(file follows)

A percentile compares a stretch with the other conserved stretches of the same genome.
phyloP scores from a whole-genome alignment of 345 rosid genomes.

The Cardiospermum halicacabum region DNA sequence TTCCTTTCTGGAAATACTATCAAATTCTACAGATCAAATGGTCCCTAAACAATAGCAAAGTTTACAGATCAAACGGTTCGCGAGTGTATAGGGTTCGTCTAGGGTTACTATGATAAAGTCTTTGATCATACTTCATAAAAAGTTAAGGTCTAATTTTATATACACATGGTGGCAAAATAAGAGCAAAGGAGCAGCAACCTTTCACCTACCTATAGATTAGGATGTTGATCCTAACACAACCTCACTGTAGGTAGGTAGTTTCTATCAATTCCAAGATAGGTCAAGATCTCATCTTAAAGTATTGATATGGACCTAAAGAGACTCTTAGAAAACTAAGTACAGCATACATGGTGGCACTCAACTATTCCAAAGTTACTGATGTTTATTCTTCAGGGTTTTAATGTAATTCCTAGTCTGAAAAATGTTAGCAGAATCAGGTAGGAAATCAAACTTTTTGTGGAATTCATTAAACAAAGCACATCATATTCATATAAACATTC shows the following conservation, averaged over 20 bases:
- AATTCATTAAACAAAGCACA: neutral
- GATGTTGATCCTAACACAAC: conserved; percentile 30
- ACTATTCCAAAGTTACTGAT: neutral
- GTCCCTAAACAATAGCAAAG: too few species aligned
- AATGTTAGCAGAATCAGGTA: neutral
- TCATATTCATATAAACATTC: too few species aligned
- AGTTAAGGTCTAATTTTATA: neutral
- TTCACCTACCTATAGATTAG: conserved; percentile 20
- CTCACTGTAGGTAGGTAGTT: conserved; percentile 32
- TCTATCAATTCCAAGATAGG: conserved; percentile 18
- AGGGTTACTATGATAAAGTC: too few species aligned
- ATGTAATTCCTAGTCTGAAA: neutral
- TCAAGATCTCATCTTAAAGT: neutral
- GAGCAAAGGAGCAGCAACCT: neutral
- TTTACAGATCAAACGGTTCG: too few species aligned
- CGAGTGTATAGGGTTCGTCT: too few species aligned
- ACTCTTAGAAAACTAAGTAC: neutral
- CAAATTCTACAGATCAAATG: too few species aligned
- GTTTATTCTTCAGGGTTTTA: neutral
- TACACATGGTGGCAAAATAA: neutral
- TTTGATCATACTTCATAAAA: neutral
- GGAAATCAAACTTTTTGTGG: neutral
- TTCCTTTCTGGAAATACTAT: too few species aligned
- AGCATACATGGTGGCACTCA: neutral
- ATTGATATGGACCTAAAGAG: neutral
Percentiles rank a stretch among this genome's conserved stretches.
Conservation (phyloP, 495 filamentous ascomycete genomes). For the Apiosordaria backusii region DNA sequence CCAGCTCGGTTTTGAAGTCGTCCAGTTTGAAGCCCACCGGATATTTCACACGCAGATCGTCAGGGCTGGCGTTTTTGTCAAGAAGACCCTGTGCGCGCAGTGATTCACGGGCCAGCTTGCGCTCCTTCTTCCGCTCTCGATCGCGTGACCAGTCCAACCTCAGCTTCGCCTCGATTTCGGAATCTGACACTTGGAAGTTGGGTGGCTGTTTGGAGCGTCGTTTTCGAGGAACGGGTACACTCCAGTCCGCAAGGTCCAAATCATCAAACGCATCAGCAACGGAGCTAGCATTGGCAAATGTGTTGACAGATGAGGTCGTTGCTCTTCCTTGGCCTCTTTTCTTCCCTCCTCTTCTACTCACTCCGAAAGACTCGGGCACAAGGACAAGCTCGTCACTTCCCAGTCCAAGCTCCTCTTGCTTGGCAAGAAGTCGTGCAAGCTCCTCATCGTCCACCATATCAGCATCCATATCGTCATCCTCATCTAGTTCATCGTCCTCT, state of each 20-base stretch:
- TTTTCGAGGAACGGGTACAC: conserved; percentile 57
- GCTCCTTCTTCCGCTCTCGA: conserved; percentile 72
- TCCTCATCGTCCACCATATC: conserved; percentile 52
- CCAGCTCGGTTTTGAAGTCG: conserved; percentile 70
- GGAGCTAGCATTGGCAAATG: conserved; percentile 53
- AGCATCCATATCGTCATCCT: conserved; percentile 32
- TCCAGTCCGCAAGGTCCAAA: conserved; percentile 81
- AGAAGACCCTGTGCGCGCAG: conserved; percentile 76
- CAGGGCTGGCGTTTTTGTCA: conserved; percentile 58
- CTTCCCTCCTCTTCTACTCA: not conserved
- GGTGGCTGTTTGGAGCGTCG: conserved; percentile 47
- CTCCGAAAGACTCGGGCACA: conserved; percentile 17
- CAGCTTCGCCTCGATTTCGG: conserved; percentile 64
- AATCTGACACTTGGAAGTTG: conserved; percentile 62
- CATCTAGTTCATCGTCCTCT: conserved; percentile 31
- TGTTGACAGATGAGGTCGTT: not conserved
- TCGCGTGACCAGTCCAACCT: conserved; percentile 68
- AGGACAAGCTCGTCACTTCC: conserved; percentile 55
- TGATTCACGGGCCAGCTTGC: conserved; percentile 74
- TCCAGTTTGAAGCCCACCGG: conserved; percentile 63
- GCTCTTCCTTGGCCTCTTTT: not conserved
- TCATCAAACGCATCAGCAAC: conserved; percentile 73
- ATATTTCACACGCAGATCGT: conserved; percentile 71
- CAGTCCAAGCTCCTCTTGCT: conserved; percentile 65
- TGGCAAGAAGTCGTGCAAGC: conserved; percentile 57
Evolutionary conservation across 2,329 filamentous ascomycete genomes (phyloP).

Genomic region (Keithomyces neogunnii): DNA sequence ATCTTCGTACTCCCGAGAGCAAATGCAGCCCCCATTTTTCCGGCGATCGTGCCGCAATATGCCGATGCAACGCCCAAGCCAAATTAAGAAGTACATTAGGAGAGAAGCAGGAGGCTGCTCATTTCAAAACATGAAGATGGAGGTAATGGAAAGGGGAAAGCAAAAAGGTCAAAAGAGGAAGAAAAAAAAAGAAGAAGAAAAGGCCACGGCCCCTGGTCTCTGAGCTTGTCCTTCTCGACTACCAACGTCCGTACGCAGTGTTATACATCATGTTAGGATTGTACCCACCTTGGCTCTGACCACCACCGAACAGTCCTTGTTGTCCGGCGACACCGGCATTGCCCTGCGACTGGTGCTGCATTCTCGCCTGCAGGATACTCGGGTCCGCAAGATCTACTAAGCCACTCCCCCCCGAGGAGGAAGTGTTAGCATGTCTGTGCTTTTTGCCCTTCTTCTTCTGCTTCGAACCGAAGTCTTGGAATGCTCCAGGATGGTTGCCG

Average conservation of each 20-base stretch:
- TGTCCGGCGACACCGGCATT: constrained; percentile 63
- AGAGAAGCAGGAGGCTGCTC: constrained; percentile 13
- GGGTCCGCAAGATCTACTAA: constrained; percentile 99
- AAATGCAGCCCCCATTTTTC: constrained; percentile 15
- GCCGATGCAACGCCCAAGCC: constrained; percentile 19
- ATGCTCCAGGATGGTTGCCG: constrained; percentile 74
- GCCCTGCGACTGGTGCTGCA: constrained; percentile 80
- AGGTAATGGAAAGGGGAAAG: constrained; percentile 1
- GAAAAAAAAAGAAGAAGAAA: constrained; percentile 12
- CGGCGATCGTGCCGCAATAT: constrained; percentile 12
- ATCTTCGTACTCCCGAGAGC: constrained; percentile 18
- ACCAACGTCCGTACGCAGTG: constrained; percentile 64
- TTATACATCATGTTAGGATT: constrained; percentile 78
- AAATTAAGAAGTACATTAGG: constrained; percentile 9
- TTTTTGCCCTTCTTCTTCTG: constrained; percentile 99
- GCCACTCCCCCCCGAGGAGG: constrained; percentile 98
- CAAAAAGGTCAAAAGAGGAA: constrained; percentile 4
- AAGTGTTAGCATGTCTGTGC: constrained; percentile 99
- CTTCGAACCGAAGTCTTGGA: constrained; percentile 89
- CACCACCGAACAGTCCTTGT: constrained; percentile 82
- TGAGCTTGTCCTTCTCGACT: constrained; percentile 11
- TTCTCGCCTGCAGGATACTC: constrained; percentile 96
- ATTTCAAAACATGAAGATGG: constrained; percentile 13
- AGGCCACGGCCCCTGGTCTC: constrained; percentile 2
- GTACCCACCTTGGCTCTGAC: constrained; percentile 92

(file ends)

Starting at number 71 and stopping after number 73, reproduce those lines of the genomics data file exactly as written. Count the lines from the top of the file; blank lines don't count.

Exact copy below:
- TTATACATCATGTTAGGATT: constrained; percentile 78
- AAATTAAGAAGTACATTAGG: constrained; percentile 9
- TTTTTGCCCTTCTTCTTCTG: constrained; percentile 99